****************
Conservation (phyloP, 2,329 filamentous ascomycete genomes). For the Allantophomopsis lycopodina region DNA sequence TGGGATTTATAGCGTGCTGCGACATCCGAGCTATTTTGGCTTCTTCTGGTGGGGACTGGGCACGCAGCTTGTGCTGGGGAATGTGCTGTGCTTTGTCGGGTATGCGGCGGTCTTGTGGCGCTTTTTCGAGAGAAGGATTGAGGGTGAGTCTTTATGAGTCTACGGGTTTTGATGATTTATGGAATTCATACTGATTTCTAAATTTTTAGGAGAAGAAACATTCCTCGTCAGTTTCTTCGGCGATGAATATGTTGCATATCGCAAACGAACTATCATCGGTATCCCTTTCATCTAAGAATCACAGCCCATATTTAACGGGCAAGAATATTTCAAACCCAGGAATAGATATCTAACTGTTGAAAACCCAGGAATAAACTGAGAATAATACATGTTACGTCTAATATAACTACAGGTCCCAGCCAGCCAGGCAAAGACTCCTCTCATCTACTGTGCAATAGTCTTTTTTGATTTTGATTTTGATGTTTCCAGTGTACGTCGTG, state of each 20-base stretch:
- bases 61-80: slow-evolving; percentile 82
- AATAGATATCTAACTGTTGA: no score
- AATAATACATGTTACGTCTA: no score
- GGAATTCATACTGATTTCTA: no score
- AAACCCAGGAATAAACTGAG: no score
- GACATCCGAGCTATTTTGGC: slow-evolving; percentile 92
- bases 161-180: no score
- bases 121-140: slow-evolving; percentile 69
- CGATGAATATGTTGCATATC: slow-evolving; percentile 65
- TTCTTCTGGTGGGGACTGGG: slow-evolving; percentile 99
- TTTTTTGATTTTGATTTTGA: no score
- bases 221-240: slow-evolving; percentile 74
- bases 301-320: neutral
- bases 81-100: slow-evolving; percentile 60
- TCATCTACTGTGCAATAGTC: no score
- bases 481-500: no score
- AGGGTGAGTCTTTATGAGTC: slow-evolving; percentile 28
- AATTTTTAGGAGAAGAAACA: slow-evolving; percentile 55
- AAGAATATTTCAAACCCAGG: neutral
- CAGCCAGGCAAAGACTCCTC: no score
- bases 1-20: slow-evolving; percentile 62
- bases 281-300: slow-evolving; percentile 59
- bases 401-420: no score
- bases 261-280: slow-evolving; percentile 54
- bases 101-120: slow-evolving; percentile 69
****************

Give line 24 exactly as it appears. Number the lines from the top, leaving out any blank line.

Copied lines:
- bases 401-420: no score